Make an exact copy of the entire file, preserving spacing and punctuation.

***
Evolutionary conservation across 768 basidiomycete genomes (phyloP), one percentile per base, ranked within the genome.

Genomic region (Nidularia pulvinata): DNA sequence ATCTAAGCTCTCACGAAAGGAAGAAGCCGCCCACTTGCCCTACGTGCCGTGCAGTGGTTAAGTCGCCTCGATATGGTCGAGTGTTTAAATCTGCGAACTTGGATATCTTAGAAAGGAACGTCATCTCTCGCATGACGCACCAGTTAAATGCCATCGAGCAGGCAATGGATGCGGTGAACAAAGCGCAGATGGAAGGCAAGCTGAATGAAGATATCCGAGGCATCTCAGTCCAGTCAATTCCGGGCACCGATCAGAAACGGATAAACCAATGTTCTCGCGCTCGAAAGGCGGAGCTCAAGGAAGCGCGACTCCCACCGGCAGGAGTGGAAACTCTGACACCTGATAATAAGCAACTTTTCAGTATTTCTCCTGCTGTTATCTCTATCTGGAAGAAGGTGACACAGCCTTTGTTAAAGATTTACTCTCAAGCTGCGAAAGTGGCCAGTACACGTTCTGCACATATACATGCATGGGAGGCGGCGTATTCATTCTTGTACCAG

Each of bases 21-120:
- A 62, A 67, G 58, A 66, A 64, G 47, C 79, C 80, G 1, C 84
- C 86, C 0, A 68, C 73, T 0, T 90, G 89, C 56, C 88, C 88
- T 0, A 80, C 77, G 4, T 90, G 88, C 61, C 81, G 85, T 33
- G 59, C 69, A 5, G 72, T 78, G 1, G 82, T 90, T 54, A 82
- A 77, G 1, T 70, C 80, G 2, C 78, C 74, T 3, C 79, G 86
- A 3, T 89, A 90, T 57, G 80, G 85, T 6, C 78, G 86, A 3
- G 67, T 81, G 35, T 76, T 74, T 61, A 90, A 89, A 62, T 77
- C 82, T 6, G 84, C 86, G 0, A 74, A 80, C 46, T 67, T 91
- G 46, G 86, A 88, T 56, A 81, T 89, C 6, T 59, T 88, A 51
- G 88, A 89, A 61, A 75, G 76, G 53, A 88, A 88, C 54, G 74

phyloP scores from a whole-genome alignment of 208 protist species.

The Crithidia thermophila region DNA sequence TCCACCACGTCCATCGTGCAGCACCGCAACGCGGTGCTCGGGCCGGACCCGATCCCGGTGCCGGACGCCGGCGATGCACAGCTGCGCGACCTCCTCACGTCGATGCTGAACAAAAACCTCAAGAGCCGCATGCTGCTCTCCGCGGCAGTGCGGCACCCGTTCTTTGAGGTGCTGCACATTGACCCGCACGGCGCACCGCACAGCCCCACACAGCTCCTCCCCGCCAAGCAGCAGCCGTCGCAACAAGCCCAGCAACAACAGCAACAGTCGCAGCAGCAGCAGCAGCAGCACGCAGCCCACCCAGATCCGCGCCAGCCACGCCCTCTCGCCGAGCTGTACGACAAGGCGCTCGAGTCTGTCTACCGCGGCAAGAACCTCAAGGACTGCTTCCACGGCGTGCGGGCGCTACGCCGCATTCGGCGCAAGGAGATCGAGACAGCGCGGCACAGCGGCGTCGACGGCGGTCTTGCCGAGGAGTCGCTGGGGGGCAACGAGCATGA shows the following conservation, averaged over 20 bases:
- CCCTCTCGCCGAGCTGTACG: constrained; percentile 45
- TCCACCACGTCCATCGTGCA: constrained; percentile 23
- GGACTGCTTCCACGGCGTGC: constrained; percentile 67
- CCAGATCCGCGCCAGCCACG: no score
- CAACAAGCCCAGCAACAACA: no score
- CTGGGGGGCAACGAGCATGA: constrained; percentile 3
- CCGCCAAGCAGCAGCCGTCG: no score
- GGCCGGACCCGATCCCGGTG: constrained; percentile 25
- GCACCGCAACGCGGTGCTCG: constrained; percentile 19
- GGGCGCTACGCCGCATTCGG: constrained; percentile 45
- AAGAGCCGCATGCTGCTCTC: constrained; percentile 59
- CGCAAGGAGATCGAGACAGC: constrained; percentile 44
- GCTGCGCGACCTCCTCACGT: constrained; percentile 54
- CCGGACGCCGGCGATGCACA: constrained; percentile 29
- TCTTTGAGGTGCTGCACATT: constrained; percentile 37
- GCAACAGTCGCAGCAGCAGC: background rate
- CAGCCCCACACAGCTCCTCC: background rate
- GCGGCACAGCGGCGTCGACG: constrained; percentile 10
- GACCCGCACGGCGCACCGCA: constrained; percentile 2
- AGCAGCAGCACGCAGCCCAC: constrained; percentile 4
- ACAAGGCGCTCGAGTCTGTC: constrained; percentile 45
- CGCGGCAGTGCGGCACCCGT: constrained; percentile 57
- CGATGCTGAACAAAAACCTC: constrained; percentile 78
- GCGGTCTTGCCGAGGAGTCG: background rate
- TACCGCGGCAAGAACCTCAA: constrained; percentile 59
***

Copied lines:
Evolutionary conservation across 768 basidiomycete genomes (phyloP), one percentile per base, ranked within the genome.

Genomic region (Nidularia pulvinata): DNA sequence ATCTAAGCTCTCACGAAAGGAAGAAGCCGCCCACTTGCCCTACGTGCCGTGCAGTGGTTAAGTCGCCTCGATATGGTCGAGTGTTTAAATCTGCGAACTTGGATATCTTAGAAAGGAACGTCATCTCTCGCATGACGCACCAGTTAAATGCCATCGAGCAGGCAATGGATGCGGTGAACAAAGCGCAGATGGAAGGCAAGCTGAATGAAGATATCCGAGGCATCTCAGTCCAGTCAATTCCGGGCACCGATCAGAAACGGATAAACCAATGTTCTCGCGCTCGAAAGGCGGAGCTCAAGGAAGCGCGACTCCCACCGGCAGGAGTGGAAACTCTGACACCTGATAATAAGCAACTTTTCAGTATTTCTCCTGCTGTTATCTCTATCTGGAAGAAGGTGACACAGCCTTTGTTAAAGATTTACTCTCAAGCTGCGAAAGTGGCCAGTACACGTTCTGCACATATACATGCATGGGAGGCGGCGTATTCATTCTTGTACCAG

Each of bases 21-120:
- A 62, A 67, G 58, A 66, A 64, G 47, C 79, C 80, G 1, C 84
- C 86, C 0, A 68, C 73, T 0, T 90, G 89, C 56, C 88, C 88
- T 0, A 80, C 77, G 4, T 90, G 88, C 61, C 81, G 85, T 33
- G 59, C 69, A 5, G 72, T 78, G 1, G 82, T 90, T 54, A 82
- A 77, G 1, T 70, C 80, G 2, C 78, C 74, T 3, C 79, G 86
- A 3, T 89, A 90, T 57, G 80, G 85, T 6, C 78, G 86, A 3
- G 67, T 81, G 35, T 76, T 74, T 61, A 90, A 89, A 62, T 77
- C 82, T 6, G 84, C 86, G 0, A 74, A 80, C 46, T 67, T 91
- G 46, G 86, A 88, T 56, A 81, T 89, C 6, T 59, T 88, A 51
- G 88, A 89, A 61, A 75, G 76, G 53, A 88, A 88, C 54, G 74

phyloP scores from a whole-genome alignment of 208 protist species.

The Crithidia thermophila region DNA sequence TCCACCACGTCCATCGTGCAGCACCGCAACGCGGTGCTCGGGCCGGACCCGATCCCGGTGCCGGACGCCGGCGATGCACAGCTGCGCGACCTCCTCACGTCGATGCTGAACAAAAACCTCAAGAGCCGCATGCTGCTCTCCGCGGCAGTGCGGCACCCGTTCTTTGAGGTGCTGCACATTGACCCGCACGGCGCACCGCACAGCCCCACACAGCTCCTCCCCGCCAAGCAGCAGCCGTCGCAACAAGCCCAGCAACAACAGCAACAGTCGCAGCAGCAGCAGCAGCAGCACGCAGCCCACCCAGATCCGCGCCAGCCACGCCCTCTCGCCGAGCTGTACGACAAGGCGCTCGAGTCTGTCTACCGCGGCAAGAACCTCAAGGACTGCTTCCACGGCGTGCGGGCGCTACGCCGCATTCGGCGCAAGGAGATCGAGACAGCGCGGCACAGCGGCGTCGACGGCGGTCTTGCCGAGGAGTCGCTGGGGGGCAACGAGCATGA shows the following conservation, averaged over 20 bases:
- CCCTCTCGCCGAGCTGTACG: constrained; percentile 45
- TCCACCACGTCCATCGTGCA: constrained; percentile 23
- GGACTGCTTCCACGGCGTGC: constrained; percentile 67
- CCAGATCCGCGCCAGCCACG: no score
- CAACAAGCCCAGCAACAACA: no score
- CTGGGGGGCAACGAGCATGA: constrained; percentile 3
- CCGCCAAGCAGCAGCCGTCG: no score
- GGCCGGACCCGATCCCGGTG: constrained; percentile 25
- GCACCGCAACGCGGTGCTCG: constrained; percentile 19
- GGGCGCTACGCCGCATTCGG: constrained; percentile 45
- AAGAGCCGCATGCTGCTCTC: constrained; percentile 59
- CGCAAGGAGATCGAGACAGC: constrained; percentile 44
- GCTGCGCGACCTCCTCACGT: constrained; percentile 54
- CCGGACGCCGGCGATGCACA: constrained; percentile 29
- TCTTTGAGGTGCTGCACATT: constrained; percentile 37
- GCAACAGTCGCAGCAGCAGC: background rate
- CAGCCCCACACAGCTCCTCC: background rate
- GCGGCACAGCGGCGTCGACG: constrained; percentile 10
- GACCCGCACGGCGCACCGCA: constrained; percentile 2
- AGCAGCAGCACGCAGCCCAC: constrained; percentile 4
- ACAAGGCGCTCGAGTCTGTC: constrained; percentile 45
- CGCGGCAGTGCGGCACCCGT: constrained; percentile 57
- CGATGCTGAACAAAAACCTC: constrained; percentile 78
- GCGGTCTTGCCGAGGAGTCG: background rate
- TACCGCGGCAAGAACCTCAA: constrained; percentile 59